There was a useful article in Monday's edition of The Wall Street Journal (free content at this writing) that discussed a pending deal in Congress. It would trade a temporary extension of the Bush era tax cuts temporarily for an extension of unemployment benefits. On the surface, this would seem to be a great example of classical Keynesian economic policy.
However, there are a number of additional directions you can go with this. One can use the fact that the extension of tax rates is temporary and that people know this. Essentially, they are being told that taxes will go up in the not too distant future. Consequently, what is the likelihood that people will spend the extra money vs. saving it to offset future tax increases? Does it make a difference that we are in a recession? Does the incentive to save differ for those who are still struggling - perhaps with part-time work because they can't find a full-time job? If you're still unsure about your job going forward, how will that impact your decision to spend vs. save?
As for the extension of unemployment benefits, there has been research that indicates the length of time the benefits are available has a connection to duration of unemployment - the longer the benefits period, the longer the duration of unemployment. Other economists believe that people who are unemployed try to seek employment quickly - even at lower wages or positions that would previously have been unattractive.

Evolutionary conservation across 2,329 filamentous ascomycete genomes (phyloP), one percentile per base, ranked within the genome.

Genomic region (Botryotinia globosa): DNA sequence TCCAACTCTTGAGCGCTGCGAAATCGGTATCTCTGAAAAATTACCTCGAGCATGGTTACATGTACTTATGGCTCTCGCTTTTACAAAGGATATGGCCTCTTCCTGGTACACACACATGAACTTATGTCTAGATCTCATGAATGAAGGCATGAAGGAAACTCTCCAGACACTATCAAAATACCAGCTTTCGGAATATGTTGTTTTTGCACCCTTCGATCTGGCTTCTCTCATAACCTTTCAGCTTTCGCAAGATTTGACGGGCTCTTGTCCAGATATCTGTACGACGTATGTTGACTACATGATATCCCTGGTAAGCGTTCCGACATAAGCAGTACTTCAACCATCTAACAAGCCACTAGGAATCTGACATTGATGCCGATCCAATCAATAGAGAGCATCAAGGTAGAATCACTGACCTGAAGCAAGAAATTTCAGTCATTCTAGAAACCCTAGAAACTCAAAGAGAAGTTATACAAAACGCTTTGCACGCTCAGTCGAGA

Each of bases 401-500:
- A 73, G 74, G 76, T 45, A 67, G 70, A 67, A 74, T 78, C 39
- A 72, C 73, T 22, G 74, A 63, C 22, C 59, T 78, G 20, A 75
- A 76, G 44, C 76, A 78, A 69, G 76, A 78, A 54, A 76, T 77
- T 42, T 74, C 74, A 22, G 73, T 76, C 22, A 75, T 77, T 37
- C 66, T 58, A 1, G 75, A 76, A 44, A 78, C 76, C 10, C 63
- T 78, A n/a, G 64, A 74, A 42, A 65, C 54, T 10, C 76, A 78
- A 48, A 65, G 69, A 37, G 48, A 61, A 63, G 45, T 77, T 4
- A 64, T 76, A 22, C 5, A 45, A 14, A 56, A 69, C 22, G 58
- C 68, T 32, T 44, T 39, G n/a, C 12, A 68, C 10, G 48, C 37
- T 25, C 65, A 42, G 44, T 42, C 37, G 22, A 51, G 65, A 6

For either tool, a case can be made that passage will help the economy. And a counterargument can be made that it won't. At the moment, the discussion is basically academic because nothing has been passed. But that makes it a perfect intellectual exercise – lots of room to play. And as neither side is planning on cutting other programs to pay for what being proposed, it will add to the deficit. You can even begin discussion of "crowding out." What do you think?